CAMLAW: Complementary and Alternative Medicine Law Blog

New York Times Tackles Complementary Therapies

In today's article, the Times took a crack at trying to define the CAM phenomenon.

The 2/3/06 story, "When Trust in Doctors Erodes, Other Treatments Fill the Void," made page 1, which means that complementary and alternative medical therapies, however, we define them, have truly moved, to borrow the title of a book by my colleague and Kennedy School of Government Professor/Harvard sociologist Mary Ruggie, from Marginal to Mainstream.

The story will receive endless commentary, so I'll confine mine to a few selective remarks on points that jump out to my quirky awareness.

Some of the story's assumptions deserve critique--for example: that most patients "do not appear to care that there is little, if any, evidence that many of the therapies work. Nor do they seem to mind that alternative therapy practitioners have a fraction of the training mainstream doctors do or that vitamin and herb makers are as profit-driven as drug makers." Well, we could correct that given time and energy...let's just say that it's easy to over-generalize and jump to conclusions, and much harder to be precise about what the evidence shows. There's also an "all P's are not Q's" problem: we could easily reverse the sentence to make the opposite point: "many patients care that there is a lot of evidence for selected therapies recommended by caregivers that work." (Consider, for example, acupuncture to contorl chemotherapy-induced nausea.) As to patients' supposed indifference to medical evidence, the story cites no empirical evidence. Certainly the legal and ethical principle of informed consent is relevant here as it governs the physician-patient conversation regarding risks, benefits, and the evidence.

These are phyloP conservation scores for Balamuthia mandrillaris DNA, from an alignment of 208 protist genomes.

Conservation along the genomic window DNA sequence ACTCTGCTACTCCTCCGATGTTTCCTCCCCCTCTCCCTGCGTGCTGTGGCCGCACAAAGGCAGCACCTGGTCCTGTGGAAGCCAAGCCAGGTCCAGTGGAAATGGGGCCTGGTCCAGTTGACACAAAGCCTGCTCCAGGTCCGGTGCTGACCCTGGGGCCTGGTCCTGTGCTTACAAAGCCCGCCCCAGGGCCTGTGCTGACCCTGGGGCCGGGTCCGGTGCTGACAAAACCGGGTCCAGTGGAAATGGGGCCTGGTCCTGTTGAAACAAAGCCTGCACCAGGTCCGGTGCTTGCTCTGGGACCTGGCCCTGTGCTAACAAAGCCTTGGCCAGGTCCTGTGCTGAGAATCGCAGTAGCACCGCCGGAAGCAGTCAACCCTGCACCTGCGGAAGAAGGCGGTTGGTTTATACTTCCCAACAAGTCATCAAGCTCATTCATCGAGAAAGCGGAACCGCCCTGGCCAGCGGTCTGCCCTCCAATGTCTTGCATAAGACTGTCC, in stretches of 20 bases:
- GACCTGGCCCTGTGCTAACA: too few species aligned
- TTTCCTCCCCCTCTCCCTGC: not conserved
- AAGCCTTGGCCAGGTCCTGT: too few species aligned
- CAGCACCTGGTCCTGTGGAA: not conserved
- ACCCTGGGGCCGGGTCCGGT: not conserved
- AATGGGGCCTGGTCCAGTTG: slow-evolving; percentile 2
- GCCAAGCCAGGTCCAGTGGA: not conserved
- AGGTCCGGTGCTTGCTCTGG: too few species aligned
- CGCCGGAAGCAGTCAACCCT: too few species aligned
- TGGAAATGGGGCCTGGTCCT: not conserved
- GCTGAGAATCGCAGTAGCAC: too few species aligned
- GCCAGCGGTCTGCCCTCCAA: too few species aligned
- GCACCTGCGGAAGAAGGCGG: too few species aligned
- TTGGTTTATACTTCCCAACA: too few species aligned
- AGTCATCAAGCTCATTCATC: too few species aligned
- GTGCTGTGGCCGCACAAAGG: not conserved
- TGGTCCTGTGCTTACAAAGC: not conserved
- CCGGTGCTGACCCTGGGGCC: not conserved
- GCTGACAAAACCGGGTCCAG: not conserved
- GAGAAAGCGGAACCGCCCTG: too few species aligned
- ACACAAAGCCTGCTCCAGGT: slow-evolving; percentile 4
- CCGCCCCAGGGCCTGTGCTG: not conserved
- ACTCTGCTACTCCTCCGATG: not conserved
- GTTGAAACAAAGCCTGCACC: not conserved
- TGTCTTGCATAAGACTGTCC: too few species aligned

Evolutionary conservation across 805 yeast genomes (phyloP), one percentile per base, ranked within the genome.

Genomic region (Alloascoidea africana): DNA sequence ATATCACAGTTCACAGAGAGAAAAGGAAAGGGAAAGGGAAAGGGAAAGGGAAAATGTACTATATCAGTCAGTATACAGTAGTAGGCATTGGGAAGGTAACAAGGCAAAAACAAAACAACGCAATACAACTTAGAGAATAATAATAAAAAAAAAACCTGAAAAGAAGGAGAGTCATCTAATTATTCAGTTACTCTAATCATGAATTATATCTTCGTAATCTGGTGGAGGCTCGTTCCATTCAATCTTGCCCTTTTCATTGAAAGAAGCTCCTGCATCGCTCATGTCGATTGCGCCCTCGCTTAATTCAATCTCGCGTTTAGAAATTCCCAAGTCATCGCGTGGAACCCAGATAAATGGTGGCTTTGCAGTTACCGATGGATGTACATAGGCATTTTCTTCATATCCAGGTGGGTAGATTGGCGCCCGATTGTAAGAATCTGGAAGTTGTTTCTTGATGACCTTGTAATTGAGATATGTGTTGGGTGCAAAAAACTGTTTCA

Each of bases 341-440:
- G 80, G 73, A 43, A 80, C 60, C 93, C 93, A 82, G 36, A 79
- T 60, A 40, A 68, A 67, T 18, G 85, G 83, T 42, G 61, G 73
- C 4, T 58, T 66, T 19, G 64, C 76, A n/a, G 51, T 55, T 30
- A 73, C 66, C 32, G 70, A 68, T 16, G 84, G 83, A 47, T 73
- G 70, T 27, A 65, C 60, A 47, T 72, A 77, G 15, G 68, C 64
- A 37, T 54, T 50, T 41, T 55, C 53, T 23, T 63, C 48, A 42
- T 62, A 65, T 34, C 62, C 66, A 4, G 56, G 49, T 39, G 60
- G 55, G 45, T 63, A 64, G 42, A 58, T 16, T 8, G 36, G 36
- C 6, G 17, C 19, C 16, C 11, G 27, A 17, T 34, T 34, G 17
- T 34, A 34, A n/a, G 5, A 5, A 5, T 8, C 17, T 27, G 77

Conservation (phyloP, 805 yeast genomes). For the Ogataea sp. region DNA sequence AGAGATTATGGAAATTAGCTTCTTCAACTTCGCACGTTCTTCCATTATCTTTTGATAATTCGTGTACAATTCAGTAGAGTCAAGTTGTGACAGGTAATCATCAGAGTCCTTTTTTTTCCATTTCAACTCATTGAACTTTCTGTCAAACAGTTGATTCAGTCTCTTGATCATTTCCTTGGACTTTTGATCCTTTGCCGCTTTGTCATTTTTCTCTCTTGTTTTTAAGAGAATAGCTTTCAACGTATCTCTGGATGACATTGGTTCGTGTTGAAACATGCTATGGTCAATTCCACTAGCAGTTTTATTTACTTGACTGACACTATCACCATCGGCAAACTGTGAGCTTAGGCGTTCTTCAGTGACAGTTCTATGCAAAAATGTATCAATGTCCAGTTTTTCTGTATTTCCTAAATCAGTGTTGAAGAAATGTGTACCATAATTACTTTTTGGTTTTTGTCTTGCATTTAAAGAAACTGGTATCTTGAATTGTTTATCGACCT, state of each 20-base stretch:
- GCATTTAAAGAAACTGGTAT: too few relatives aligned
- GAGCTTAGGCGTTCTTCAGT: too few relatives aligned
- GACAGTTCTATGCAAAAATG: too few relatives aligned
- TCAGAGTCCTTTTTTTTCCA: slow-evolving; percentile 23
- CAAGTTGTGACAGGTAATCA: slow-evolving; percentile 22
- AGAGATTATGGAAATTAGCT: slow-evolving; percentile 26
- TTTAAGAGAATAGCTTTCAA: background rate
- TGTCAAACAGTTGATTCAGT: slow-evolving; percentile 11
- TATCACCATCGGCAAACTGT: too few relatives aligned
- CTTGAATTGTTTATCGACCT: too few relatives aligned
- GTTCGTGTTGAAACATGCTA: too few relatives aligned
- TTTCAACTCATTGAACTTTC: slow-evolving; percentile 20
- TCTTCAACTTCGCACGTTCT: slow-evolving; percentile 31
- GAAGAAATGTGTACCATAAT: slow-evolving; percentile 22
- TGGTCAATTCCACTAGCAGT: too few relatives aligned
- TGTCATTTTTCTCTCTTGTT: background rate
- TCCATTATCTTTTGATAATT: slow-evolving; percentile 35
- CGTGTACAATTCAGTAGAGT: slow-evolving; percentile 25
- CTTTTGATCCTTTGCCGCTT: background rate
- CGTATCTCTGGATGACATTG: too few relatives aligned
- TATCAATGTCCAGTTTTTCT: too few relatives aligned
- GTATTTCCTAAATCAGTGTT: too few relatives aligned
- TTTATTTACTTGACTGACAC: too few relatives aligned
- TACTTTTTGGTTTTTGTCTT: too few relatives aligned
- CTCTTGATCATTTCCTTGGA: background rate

As to a "fraction of the training," there is different training; the hard work would be to dig through the reports by respected panels (including mainstream docs) on the White House Commission for Complementary and Alternative Medicine (2002) and on the Institute of Medicine Committee on Use of Complementary and Alternative Medicine by the American Public (2005), and actually review the different kinds of training available to the various conventional and CAM practitioners. "Fraction" reduces a complex set of variables and implies measurement of a specified amount from a homogenous set of educational experiences.

"This straying from conventional medicine is often rooted in a sense of disappointment, even betrayal, many patients and experts say. When patients see conventional medicine's inadequacies up close -- a misdiagnosis, an intolerable drug, failed surgery, even a dismissive doctor -- many find the experience profoundly disillusioning, or at least eye-opening." OK, score a point for the other side, depending on how you read this. There's an ethical value of autonomy here undergirding patient's choices, and it's hard to tell whether the article is being respectful or snooty (paternalistic).

Next: "Consumers generally know that quackery is widespread in alternative practices, that there is virtually no government oversight of so-called natural remedies..." Not exactly. Read the books If there was no oversight, I'd have nothing to write about! (Except a few editorials in the New England Journal of Medicine repeating the same negative mantras about "no regulation," "no proof," "implausible," "doesn't work," plus "danger," danger," "danger," with a few salient examples of current abuses (which, by the way, are the subject of regulation, particularly in healing at the borderland of medicine and religion)). As to "quackery" being "widespread"....well, there's nothing like an epithet or insult to raise the blood pressure. I'm sure the licensed acupuncturists, naturopathic physicians, MD-acupuncturists, licensed masage therapists, and others will have plenty to say about that characterization. In any event, it's time to practice the relaxation response.